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Social And Solidarity Economy: Views From US, Spain And Latin America

The Latin American and Iberian Institute was pleased to host this virtual panel, The Social and Solidarity Economy (SSE) Movement: Perspectives from the U.S., Spain and Latin America. Topics covered include: The Barcelona Experience with Local Economic Democracy by Dr. Santiago Eizaguirre Anglada; Latin American Solidarity Economic Circuits and SSE Networks by Euclides Mance and the Social and Solidarity Economy in the United States: Progress and Challenges by Yvonne Yen Liu.

Scotland’s Red Council

As roads to socialism close nationally, the need for a municipal road to socialism is borne by those of us on the Labour left who are privileged to hold power at a local level. We may be few, but our impact is big. From Matthew Brown and the ‘Preston Model’, Paul Dennett’s ‘Sensible Socialism’ in Salford, and Rohksana Fiaz’s ‘People Power’ participation in Newham, through to Jamie Driscoll’s green agenda in the North of Tyne, the Left is demonstrating that we have the ideas to drive change. In Scotland, my North Ayrshire minority administration bears the responsibility for driving a socialist agenda in Scottish politics.

The Liberatory Potential Of Local Action

We are seeing an inspiring resurgence of progressive action at the local level, even as reactionary nationalist movements in Europe and beyond seek to position themselves as the true voices of a renewed localism. What are the prospects for such locally centered political engagement in a time of rising political polarization and conflict? How can local action help advance personal liberation and social justice? More broadly, how can it further our goals for global transformation? The current upsurge of local action by both progressives and radical municipalists is fueled by several complementary impulses.

Fearless Cities: A Guide To The Global Municipalist Movement

Fearless Cities describes municipal reform campaigns in fifty cities and 19 countries. Its contributors include activists and elected officials in Spain, Portugal, Italy, Greece, England, Chile, Argentina, Serbia, Germany, Kurdish-controlled northern Syria, Canada, and the U.S. It contains a series of “organizing tool-kits,” which offer practical advice about rooting out political corruption, reducing pollution, protecting tenants and immigrants and creating opportunities for citizen engagement like "participatory budgeting."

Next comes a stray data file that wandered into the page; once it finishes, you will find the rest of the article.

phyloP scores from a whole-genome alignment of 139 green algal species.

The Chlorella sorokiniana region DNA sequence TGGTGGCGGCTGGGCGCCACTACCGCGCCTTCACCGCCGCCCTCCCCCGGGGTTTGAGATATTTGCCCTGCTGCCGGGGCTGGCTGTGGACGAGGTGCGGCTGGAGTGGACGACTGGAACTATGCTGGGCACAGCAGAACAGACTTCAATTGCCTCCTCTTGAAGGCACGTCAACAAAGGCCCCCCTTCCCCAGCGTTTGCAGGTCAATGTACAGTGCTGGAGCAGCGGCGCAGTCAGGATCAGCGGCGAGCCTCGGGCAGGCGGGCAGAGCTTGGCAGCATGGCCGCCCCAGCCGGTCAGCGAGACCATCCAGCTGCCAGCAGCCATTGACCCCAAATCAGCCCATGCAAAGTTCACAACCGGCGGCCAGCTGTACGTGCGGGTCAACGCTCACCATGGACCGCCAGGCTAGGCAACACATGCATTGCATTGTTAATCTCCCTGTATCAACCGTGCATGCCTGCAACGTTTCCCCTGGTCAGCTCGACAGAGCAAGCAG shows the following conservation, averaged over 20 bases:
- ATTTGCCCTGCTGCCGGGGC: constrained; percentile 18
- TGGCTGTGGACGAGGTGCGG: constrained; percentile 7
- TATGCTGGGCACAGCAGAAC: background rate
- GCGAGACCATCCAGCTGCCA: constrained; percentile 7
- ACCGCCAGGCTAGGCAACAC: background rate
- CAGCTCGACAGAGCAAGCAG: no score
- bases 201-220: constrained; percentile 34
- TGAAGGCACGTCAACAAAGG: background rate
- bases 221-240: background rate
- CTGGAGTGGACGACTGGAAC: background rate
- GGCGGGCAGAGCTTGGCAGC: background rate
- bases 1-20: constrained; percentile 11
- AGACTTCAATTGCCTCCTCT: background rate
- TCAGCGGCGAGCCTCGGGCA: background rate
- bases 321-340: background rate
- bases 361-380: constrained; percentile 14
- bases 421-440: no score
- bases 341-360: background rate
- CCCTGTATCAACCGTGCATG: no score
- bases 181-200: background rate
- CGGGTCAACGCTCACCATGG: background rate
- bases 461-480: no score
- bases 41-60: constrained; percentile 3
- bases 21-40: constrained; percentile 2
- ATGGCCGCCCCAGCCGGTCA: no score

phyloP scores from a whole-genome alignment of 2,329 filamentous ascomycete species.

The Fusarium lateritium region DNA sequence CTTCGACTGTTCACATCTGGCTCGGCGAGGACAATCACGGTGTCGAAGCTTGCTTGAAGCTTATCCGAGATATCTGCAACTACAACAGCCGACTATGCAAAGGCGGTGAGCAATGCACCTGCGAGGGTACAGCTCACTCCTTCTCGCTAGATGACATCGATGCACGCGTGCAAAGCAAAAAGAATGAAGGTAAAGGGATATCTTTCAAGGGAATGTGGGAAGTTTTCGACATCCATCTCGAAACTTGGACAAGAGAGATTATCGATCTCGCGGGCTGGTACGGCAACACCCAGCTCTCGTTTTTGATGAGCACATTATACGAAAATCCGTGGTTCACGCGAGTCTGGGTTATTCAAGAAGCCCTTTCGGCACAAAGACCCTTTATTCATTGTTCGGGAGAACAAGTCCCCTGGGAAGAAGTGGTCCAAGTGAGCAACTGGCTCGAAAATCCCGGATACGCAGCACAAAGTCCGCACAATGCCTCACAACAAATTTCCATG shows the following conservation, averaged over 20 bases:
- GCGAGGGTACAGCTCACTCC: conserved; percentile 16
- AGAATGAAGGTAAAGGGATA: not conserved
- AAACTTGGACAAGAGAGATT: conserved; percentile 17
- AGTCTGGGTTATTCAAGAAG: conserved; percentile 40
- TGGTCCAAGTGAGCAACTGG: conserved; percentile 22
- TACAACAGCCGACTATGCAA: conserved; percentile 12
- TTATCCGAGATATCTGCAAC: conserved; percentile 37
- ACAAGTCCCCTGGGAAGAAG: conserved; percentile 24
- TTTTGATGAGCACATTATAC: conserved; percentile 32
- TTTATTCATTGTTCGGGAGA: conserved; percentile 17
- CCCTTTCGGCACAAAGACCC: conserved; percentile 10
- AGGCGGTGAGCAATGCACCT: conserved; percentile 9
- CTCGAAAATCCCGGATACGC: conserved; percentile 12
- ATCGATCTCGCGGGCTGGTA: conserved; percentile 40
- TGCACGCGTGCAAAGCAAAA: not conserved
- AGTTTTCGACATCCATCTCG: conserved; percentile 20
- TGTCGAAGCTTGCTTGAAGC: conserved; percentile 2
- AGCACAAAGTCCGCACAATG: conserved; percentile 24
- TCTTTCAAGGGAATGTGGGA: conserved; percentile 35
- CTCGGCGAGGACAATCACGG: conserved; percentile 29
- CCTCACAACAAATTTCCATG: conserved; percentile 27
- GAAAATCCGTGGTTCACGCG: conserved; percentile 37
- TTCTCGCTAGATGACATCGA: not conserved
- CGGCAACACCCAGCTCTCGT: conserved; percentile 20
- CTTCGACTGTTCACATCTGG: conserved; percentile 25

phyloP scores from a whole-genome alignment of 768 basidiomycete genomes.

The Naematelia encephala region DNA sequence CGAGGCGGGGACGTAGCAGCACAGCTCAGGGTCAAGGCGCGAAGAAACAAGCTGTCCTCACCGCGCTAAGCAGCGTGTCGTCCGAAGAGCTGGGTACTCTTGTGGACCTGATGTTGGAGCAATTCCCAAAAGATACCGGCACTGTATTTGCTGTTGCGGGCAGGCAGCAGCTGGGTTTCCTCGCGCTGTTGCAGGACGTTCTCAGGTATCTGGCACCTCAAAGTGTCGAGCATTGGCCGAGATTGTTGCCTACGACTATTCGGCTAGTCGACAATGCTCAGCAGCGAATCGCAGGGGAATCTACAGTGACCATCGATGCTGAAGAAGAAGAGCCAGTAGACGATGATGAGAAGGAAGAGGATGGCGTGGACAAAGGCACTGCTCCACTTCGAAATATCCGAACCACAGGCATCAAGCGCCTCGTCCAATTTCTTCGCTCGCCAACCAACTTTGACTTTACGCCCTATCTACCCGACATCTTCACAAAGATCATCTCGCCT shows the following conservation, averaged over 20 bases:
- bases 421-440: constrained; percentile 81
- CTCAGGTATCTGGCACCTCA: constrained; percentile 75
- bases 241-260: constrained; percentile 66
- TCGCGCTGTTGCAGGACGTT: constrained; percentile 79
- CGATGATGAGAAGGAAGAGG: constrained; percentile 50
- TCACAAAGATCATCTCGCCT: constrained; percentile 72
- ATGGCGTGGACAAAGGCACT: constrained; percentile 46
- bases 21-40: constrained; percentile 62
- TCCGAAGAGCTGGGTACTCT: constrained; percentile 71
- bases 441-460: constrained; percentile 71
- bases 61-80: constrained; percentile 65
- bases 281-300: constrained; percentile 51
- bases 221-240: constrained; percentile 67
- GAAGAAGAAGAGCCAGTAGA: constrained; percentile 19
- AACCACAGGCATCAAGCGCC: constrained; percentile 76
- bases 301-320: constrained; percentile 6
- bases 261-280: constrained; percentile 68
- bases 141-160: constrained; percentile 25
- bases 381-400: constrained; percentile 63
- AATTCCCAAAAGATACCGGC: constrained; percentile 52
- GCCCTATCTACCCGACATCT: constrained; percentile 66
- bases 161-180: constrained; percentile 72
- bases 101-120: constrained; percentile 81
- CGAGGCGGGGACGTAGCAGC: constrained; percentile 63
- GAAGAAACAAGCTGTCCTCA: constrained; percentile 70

Rebel Cities 18: Eight Years After Jasmine Revolution, Jemna Is Tunisia’s Oasis Of Hope

Eight years ago on Monday, Tunisia's dictator President Zine El Abidine Ben Ali fled the country as the people declared a revolution that ushered in the Arab Spring. The struggle for democracy still continues today in the north African nation, and radical municipalism plays an important, often undiscussed role – particularly in Jemna. Jemna is a south Tunisian oasis famous for its 'deglet nour' (“dates of light”), fruits that have long nourished locals. Jemna is also gaining a reputation as a beacon of people power. Tunisia continues to lead the region with socially progressive momentum, especially in comparison to the extreme violence and bloody aftermath of other democratic uprisings across the Middle East since 2011.

Municipalism In Venezuela Path To A Bottom-Up Economy

The solution to the economic crises in Venezuela can be found at the very origins of the revolution: in bottom-up communalism. Venezuela has more than 1,000 communes: geographical areas bonded by their historical identity, and in many cases comprising indigenous communities. It seems fitting that before his death, Hugo Chavez said, "La comuna o nada", "the commune or nothing," to describe the future of the country. He created a rallying call for bottom-up leftists against the elites of Venezuela, be they capitalists or party officials. The contradiction goes a long way to sum up Venezuelan politics – for Chavez's call could also help stop the collapse of Venezuelan society itself.

How Woke Is The Left?

Is the left today “woke,” i.e. is it self-consciously learning from the limits of the path it has been on to design a new systemic architecture based on alternative, networked institutions to challenge the status quo? New institutions are needed because in the past farms, labor unions, progressive churches as well as universities provided the institutional base for powerful social movements.  Today, each of these institutional spaces is severely challenged or has reduced in size. As Gar Alperovitz explains...
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